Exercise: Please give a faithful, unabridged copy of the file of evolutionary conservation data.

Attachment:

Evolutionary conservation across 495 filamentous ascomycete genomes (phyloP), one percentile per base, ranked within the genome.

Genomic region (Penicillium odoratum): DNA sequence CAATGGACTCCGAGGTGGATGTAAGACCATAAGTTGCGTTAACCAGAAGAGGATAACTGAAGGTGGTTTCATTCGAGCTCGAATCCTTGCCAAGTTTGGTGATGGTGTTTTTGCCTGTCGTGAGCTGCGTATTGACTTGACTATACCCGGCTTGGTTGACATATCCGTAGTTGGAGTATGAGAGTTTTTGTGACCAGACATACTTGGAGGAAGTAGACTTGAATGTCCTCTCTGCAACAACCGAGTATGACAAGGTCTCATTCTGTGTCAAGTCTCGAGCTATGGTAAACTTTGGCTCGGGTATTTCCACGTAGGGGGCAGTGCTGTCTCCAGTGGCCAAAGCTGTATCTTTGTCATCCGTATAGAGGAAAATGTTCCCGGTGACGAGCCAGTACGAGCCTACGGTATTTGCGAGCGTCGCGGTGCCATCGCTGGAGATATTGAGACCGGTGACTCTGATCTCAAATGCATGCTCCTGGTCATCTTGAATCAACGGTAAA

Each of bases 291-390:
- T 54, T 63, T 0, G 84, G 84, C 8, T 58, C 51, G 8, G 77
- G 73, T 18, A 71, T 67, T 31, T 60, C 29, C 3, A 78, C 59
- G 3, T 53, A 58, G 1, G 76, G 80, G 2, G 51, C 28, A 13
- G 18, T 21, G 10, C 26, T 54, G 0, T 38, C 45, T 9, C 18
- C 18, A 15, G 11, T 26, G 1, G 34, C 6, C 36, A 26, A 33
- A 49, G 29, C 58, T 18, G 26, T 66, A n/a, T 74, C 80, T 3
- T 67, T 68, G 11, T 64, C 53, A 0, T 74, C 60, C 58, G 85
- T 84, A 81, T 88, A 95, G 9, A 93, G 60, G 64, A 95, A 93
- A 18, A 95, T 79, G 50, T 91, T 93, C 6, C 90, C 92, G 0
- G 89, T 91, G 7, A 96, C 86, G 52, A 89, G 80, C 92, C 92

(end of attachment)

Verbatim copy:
Evolutionary conservation across 495 filamentous ascomycete genomes (phyloP), one percentile per base, ranked within the genome.

Genomic region (Penicillium odoratum): DNA sequence CAATGGACTCCGAGGTGGATGTAAGACCATAAGTTGCGTTAACCAGAAGAGGATAACTGAAGGTGGTTTCATTCGAGCTCGAATCCTTGCCAAGTTTGGTGATGGTGTTTTTGCCTGTCGTGAGCTGCGTATTGACTTGACTATACCCGGCTTGGTTGACATATCCGTAGTTGGAGTATGAGAGTTTTTGTGACCAGACATACTTGGAGGAAGTAGACTTGAATGTCCTCTCTGCAACAACCGAGTATGACAAGGTCTCATTCTGTGTCAAGTCTCGAGCTATGGTAAACTTTGGCTCGGGTATTTCCACGTAGGGGGCAGTGCTGTCTCCAGTGGCCAAAGCTGTATCTTTGTCATCCGTATAGAGGAAAATGTTCCCGGTGACGAGCCAGTACGAGCCTACGGTATTTGCGAGCGTCGCGGTGCCATCGCTGGAGATATTGAGACCGGTGACTCTGATCTCAAATGCATGCTCCTGGTCATCTTGAATCAACGGTAAA

Each of bases 291-390:
- T 54, T 63, T 0, G 84, G 84, C 8, T 58, C 51, G 8, G 77
- G 73, T 18, A 71, T 67, T 31, T 60, C 29, C 3, A 78, C 59
- G 3, T 53, A 58, G 1, G 76, G 80, G 2, G 51, C 28, A 13
- G 18, T 21, G 10, C 26, T 54, G 0, T 38, C 45, T 9, C 18
- C 18, A 15, G 11, T 26, G 1, G 34, C 6, C 36, A 26, A 33
- A 49, G 29, C 58, T 18, G 26, T 66, A n/a, T 74, C 80, T 3
- T 67, T 68, G 11, T 64, C 53, A 0, T 74, C 60, C 58, G 85
- T 84, A 81, T 88, A 95, G 9, A 93, G 60, G 64, A 95, A 93
- A 18, A 95, T 79, G 50, T 91, T 93, C 6, C 90, C 92, G 0
- G 89, T 91, G 7, A 96, C 86, G 52, A 89, G 80, C 92, C 92